Definition of inapplicable in English:



  • Not relevant or appropriate.

    ‘the details are likely to be inapplicable to other designs’
    • ‘In sum, a careful analysis of the Levitt and Venkatesh study suggests that present orientation is at best an incomplete and often inapplicable theory of crime.’
    • ‘In these days, Parliament has passed one law, which it amended twice because it turned out that it is inapplicable in reality.’
    • ‘So, what we have here is a situation where what we normally think of as legal procedures simply are inapplicable.’
    • ‘If the couple are mere cohabitants, the MWPA 1964 is inapplicable and on the face of it the common law rules will apply.’
    • ‘If these writers possessed some illumination in their own fields-English or Media Studies, say, or Semiotics-the term would be inapplicable.’
    • ‘A modified version of this argument seems to me much sounder in general, but inapplicable to the present case.’
    • ‘With a late tax return showing a tax underpayment, the mailbox rule is inapplicable.’
    • ‘My research showed that the questionnaire concerned was basically inapplicable to general population groups.’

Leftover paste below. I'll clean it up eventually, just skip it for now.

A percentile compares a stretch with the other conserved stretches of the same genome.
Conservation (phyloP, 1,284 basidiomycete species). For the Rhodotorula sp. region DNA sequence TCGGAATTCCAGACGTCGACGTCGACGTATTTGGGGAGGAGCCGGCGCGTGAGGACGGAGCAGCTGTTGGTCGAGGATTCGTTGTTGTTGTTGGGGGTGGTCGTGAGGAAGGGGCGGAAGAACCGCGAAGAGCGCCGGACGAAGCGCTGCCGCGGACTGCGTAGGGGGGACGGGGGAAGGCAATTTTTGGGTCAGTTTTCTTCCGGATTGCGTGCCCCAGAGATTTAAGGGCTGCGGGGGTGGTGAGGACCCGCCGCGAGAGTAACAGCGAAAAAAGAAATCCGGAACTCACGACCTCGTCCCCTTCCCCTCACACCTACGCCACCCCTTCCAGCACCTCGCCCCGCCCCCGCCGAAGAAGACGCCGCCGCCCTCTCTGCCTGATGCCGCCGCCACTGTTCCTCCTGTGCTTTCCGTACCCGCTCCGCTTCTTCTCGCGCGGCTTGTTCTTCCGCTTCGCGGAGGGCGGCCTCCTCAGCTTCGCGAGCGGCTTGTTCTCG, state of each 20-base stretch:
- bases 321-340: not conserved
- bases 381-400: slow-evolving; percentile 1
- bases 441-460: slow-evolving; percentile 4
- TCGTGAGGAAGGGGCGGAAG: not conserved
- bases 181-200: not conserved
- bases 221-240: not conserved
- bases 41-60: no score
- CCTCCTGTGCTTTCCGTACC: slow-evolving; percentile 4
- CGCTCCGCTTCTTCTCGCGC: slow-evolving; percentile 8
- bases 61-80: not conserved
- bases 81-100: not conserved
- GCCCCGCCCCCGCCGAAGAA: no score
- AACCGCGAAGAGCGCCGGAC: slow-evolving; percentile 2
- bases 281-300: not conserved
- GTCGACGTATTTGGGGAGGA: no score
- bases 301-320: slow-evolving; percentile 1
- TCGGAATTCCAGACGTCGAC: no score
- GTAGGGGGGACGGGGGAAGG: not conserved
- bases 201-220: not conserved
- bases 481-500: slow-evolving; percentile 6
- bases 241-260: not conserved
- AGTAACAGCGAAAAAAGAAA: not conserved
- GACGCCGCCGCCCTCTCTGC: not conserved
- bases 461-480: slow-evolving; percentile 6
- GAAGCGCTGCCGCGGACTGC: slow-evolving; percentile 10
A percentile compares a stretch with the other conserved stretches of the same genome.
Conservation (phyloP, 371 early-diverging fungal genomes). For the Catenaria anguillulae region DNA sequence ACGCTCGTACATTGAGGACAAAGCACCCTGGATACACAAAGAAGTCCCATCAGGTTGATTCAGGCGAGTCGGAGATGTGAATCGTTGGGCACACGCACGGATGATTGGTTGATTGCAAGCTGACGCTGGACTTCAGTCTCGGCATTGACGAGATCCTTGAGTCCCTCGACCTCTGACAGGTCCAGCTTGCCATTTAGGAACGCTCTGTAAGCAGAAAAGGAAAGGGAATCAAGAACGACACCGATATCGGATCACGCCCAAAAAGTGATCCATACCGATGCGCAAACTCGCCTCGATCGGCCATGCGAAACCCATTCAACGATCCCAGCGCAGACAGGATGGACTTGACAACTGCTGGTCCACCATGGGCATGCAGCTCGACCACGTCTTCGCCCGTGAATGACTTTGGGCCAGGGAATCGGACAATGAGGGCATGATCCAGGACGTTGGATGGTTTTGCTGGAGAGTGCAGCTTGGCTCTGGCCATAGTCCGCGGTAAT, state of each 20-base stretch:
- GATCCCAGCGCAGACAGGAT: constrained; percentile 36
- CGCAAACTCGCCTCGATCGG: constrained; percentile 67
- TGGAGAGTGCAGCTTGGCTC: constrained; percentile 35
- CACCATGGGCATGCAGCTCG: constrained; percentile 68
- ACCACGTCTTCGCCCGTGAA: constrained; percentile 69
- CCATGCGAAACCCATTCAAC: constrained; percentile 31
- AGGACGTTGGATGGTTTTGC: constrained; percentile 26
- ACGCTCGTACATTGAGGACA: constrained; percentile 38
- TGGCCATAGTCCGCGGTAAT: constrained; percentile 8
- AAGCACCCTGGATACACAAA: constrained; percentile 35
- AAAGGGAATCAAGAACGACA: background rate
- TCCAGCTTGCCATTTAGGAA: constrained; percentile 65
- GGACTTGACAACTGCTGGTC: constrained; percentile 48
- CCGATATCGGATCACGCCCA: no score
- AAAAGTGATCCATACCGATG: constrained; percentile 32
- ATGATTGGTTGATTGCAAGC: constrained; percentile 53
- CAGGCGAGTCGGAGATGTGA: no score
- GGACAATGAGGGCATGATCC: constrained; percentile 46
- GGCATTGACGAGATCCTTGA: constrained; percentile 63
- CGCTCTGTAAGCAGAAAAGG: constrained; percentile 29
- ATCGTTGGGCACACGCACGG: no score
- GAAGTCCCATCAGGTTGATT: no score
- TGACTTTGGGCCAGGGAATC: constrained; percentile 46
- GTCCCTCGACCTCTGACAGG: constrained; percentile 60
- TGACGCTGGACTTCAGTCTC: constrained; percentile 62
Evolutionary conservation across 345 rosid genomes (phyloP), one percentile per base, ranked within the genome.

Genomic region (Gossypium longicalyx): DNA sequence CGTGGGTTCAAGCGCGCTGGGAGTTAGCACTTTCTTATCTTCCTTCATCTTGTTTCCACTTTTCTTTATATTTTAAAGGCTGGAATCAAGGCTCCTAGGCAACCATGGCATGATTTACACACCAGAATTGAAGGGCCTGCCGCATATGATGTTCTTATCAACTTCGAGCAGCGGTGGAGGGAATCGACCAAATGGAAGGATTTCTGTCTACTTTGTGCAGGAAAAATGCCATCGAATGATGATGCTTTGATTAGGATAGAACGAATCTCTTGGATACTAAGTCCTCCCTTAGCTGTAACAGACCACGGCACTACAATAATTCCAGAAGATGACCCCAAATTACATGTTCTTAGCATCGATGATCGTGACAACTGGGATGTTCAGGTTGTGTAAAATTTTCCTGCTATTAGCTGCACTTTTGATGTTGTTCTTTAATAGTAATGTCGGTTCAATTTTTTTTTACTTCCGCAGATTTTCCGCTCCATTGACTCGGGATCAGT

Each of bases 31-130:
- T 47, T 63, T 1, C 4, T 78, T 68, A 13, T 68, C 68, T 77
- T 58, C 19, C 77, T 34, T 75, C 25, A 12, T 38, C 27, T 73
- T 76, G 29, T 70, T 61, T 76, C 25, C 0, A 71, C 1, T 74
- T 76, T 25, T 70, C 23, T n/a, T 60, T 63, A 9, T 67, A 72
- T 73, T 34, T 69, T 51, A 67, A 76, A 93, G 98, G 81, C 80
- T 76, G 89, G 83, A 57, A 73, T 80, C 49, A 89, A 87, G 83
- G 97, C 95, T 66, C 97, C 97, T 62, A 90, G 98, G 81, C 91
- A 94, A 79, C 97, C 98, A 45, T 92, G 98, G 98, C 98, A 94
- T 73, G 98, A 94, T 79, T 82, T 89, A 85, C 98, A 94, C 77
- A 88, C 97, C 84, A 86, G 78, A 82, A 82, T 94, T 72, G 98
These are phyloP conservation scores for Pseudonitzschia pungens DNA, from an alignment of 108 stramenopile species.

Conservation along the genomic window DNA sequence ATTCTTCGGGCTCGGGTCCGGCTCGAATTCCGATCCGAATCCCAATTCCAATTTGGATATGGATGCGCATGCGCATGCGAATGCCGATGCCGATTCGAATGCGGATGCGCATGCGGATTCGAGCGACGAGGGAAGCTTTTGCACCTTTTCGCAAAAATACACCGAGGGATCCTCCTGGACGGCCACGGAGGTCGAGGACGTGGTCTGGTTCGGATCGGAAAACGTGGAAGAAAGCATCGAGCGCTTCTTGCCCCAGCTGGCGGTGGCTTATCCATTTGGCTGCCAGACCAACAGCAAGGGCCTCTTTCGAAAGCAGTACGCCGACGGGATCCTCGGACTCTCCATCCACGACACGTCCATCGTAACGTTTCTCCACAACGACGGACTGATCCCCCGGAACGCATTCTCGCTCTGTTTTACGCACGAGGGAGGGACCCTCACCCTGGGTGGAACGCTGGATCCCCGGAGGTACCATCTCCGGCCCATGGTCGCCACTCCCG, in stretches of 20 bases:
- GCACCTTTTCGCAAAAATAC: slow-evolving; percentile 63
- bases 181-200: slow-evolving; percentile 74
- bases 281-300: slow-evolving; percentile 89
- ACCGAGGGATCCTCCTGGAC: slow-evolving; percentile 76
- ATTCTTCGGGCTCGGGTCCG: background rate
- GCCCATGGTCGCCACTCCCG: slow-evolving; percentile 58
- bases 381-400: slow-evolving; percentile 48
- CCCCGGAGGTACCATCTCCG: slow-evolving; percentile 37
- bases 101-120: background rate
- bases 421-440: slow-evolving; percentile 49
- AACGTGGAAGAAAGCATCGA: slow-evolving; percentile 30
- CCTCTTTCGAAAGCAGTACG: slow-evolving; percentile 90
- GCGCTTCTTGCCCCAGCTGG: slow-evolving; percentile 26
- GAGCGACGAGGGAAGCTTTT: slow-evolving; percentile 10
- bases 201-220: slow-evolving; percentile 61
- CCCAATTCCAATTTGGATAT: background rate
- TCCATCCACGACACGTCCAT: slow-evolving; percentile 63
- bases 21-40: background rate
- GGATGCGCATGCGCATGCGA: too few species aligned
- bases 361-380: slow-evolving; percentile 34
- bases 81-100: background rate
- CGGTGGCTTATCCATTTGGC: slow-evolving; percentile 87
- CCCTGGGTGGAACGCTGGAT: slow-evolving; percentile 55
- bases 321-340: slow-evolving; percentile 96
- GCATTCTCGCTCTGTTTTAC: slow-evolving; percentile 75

• ‘It is believed that, in addition, the rule would be inapplicable if a clause respecting further advances to be made by the first mortgagee was brought to the second mortgagee's attention.’
    • ‘Take from it what you will, and ignore what you find inapplicable to your own life. I hope you find it as beautiful as I do.’
    • ‘But while these are promising examples of an approach that pursues truth above all else, they are inapplicable to the United States for two reasons.’
    • ‘That fact makes certain legal rules formally inapplicable, and the novelty of the situation creates a dilemma for both the government and for immigrants.’
    • ‘From the beginning of my promotion efforts it was evident that the consumer education model as applied to colleagues is inapplicable for our academic setting.’
    • ‘We need to target resources towards generating relevant evidence rather than recycling inadequate or inapplicable evidence.’
    • ‘The current Apiculture Act, adopted in 1983, was completely inapplicable to new social conditions, the authors wrote in their reasoning for the bill.’
    • ‘There is no evidence of such a payment so the general rule is inapplicable.’
    • ‘What's striking about this proposal is how utterly inapplicable those arguments are here.’
    • ‘He cited that the law was over 36 years old and was inapplicable to today's conditions and that it should be updated in order to more effectively deal with modern business operations.’
    • ‘Are such pronouncements context-specific in a way that renders them inapplicable today?’
    • ‘Estimates based on proximal limb-bone circumference data are more accurate but are inapplicable where postcranial remains are unknown.’
    irrelevant, immaterial, not germane, not pertinent, unrelated, unconnected, extraneous, beside the point, nothing to do with it
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